I have interests and hobbies outside of work, sport being one of them. I make sure that I prioritise time in my day where I dedicate time to engaging in those kinds of activities, whether it's going for a run in the morning or going for a cycle on the weekend.
I set boundaries and make sure I don’t just roll out of bed at six o’clock and go straight to my laptop even when I know there’s work to be done (there always is). If someone’s trying to ping me during the time I’ve blocked out for myself, unless somebody is actually dying, I’m not going to answer them.
I also think structuring your days so you’re able to do things you enjoy makes you more productive at work in the long run anyway.
Passion and Community in Startup-Building
When you’re not running Strove, you do a lot of running - and swimming, and cycling. It seems that your business is closely tied to your love for sports and physical activity. Do you think there’s value in using your passions as a starting point when coming up with business ideas?
It definitely helps. You can't, at least in my opinion, build a business solely based on passion. I think on some level you need to be intellectually capable as much as you are passionate.
Let's say you want to build a space tourism business because space and travel are two major passions of yours, but you are not an engineer or you haven't worked in that kind of environment before. Despite your passion, trying to start a business in that space might not make a whole lot of sense.
So I think it's a bit of a balance. It does help to have a passion for what you're building, but it needs to be within your domain where you have some sort of expertise as well.
A large part of Strove’s presence on socials is tied to your community events. How do you think community building is valuable as a tool to get a startup off the ground?
There are a few reasons community events are working well for Strove.
As a startup, you probably don't have a ton of money to spend on marketing. Building a community is an organic way to market your business at a very low cost. It drives organic brand awareness and gets people invested in the business.
The events we put together embody the value proposition that we’re pitching which is about being active, healthy, and outside. Because of this, we've been able to align the community events with some of the social media marketing content that we do.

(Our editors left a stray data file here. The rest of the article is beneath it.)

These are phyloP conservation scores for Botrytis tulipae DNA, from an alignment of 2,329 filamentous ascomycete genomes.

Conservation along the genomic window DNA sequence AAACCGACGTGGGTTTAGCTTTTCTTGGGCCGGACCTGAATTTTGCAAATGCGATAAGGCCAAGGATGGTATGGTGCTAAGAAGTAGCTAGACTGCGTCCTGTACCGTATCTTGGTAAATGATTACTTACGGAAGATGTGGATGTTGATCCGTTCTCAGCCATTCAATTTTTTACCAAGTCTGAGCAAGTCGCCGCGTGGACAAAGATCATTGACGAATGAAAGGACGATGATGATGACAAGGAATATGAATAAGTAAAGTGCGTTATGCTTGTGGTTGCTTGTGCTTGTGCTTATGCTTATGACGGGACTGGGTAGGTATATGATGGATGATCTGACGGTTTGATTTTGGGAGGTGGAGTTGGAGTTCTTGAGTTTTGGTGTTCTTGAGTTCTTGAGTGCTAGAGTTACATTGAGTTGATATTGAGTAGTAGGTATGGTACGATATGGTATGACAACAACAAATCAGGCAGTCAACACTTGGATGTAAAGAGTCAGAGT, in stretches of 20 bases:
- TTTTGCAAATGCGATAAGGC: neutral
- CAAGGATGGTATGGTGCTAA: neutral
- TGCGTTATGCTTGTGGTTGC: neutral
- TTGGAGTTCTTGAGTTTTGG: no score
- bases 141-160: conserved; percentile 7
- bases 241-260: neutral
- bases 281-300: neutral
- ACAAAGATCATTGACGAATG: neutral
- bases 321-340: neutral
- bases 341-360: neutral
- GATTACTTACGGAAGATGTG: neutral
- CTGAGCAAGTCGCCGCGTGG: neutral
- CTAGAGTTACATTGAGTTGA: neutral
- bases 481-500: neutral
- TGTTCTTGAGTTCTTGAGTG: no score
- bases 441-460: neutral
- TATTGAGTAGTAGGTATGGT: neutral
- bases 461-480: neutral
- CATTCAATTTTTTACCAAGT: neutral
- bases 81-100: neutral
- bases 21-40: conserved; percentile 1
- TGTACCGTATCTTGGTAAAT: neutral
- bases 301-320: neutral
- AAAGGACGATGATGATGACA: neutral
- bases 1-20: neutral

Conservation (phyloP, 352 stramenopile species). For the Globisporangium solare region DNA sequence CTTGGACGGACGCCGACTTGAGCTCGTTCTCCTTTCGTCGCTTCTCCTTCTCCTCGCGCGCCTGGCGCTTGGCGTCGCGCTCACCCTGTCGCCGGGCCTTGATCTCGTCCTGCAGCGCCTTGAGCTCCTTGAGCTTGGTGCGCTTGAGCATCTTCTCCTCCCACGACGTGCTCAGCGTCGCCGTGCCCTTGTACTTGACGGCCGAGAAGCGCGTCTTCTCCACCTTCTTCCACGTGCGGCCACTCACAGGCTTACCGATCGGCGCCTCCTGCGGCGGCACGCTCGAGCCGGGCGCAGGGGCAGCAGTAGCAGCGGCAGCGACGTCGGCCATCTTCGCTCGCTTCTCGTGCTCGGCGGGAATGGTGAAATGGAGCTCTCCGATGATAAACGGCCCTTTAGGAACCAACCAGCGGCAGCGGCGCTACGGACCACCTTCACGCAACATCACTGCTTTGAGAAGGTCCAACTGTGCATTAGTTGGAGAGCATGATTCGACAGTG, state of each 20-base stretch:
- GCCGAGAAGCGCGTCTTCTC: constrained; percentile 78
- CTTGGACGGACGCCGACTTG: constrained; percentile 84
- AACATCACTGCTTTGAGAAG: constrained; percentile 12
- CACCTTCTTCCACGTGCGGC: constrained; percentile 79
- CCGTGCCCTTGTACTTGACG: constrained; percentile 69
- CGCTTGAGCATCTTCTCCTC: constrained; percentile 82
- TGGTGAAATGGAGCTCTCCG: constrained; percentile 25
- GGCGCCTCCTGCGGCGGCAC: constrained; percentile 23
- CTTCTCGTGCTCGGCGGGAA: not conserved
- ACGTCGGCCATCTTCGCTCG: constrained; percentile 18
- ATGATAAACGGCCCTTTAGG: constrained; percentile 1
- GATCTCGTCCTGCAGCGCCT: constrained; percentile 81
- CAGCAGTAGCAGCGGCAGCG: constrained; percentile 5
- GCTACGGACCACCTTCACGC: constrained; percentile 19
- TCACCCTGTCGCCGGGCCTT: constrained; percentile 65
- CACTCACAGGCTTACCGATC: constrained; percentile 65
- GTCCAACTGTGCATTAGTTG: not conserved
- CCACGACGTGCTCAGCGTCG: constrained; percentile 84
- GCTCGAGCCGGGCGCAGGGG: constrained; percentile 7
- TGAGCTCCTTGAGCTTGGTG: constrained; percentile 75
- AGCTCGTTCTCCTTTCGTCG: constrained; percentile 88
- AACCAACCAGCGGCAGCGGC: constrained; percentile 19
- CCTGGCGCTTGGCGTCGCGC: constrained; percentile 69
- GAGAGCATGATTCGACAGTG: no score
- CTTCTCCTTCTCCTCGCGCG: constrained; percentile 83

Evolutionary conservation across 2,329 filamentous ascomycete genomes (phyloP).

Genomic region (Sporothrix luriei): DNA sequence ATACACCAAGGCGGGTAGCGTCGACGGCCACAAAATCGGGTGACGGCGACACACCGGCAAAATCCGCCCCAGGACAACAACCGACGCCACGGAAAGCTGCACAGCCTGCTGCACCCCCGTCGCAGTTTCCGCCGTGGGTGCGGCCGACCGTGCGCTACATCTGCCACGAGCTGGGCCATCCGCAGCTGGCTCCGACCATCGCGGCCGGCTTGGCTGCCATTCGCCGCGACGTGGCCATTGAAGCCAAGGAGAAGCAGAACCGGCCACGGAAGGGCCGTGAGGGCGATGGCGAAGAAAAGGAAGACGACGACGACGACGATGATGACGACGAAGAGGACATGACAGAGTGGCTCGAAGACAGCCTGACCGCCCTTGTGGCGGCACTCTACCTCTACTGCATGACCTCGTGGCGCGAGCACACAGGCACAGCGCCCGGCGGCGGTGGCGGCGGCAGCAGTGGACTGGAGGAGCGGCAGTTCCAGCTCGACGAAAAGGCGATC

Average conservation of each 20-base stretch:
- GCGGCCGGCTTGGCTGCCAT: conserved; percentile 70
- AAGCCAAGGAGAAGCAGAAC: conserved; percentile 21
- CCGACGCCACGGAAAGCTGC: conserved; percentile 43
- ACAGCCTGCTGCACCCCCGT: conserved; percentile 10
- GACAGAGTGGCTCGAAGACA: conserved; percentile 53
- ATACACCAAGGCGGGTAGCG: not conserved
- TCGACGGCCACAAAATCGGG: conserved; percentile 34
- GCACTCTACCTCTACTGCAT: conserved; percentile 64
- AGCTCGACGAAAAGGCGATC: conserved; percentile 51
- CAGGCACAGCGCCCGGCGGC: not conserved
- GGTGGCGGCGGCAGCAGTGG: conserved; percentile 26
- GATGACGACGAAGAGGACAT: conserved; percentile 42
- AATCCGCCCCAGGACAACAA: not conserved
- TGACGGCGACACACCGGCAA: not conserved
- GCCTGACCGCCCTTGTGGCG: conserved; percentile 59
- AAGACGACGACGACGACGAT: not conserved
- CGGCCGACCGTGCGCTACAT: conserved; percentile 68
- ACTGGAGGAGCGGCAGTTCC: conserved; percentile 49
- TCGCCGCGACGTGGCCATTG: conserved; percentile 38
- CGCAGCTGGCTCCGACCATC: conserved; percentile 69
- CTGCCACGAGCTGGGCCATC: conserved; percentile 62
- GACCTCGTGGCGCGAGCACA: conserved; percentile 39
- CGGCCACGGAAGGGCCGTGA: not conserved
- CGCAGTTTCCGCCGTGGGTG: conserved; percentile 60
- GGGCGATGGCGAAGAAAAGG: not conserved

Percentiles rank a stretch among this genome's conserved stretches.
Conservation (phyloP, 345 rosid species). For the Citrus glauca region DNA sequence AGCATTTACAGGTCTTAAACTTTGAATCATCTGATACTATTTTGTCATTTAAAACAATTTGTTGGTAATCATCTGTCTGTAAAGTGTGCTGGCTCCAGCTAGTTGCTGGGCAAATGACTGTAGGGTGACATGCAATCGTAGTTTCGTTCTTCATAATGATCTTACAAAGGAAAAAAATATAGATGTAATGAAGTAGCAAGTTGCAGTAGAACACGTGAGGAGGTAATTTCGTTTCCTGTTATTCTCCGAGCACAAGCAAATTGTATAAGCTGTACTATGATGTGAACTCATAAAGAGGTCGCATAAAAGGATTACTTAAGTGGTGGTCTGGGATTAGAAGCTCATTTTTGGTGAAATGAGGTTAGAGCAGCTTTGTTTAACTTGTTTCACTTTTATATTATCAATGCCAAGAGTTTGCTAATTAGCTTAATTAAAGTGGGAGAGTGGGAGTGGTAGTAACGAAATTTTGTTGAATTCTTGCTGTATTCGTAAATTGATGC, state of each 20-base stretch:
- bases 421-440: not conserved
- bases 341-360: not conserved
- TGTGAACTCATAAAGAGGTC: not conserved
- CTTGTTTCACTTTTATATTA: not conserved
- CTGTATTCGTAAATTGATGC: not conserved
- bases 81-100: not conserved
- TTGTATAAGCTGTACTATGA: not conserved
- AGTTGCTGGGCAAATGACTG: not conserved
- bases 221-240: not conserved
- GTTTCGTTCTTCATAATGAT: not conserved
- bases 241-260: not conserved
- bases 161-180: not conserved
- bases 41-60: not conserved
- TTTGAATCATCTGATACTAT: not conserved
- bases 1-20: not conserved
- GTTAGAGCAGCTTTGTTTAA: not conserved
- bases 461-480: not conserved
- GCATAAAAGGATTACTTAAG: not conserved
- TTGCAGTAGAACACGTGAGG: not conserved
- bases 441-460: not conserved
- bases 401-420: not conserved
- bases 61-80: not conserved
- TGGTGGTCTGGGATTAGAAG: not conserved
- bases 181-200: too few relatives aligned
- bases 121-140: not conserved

Our events are also a nice way to meet new people and network. We’ve had a few prospective clients come out of the community events where they’ve heard about our events through the grapevine and rocked up to go for a run with us. From there we’re able to build intimate connections with them that we couldn’t have built by putting content out on our socials.
Beyond that, it's a powerful way to find people that you can hire who are already a culture fit for Strove. The type of people who enjoy our events are the exact type of people we’re looking to hire. We’ve already found one or two people who we think would be quite interesting to bring on board.
So our events serve multiple purposes at a very low cost which makes them a super important component of getting Strove off the ground.
Strove's community events are always fun, active, and outside. Here's a video from their LinkedIn of their recent Run-Dip community event:
Game-Changing Advice for Future Founders
What advice would you give to someone looking to start a business?
There are multiple things but the main one is just to be prepared.
First, you need to be prepared for how difficult it is to get something off the ground from scratch and how many problems you are going to face along the way. The media portrays the startup world as this glamorous place but it isn’t like that.
Start your business with an understanding of how emotionally draining it’s going to be. There’ll be something challenging that appears almost every day, at least in the early stages. But when you look back three or four years down the line, you'll have a team, the business will be humming, and it will be worth it.
Second, you need to be emotionally prepared to have people depend on you financially. When someone has children and you’re paying their salary, it's a big responsibility. There's a lot of emotional pressure that comes with that.
If someone wants to work with Strove, get set up or learn more, how can they get started?
The best thing to do is to send me a message on LinkedIn. Or, you can visit our website, which is Stroveapp.com, to set up a chat with our sales team.
If you’d like to keep up with The Delta as we support founders like Chris in building the future with innovative startups, follow us on LinkedIn. If you’d like to join Strove as one of the startups we support with our venture-building services, get in touch here.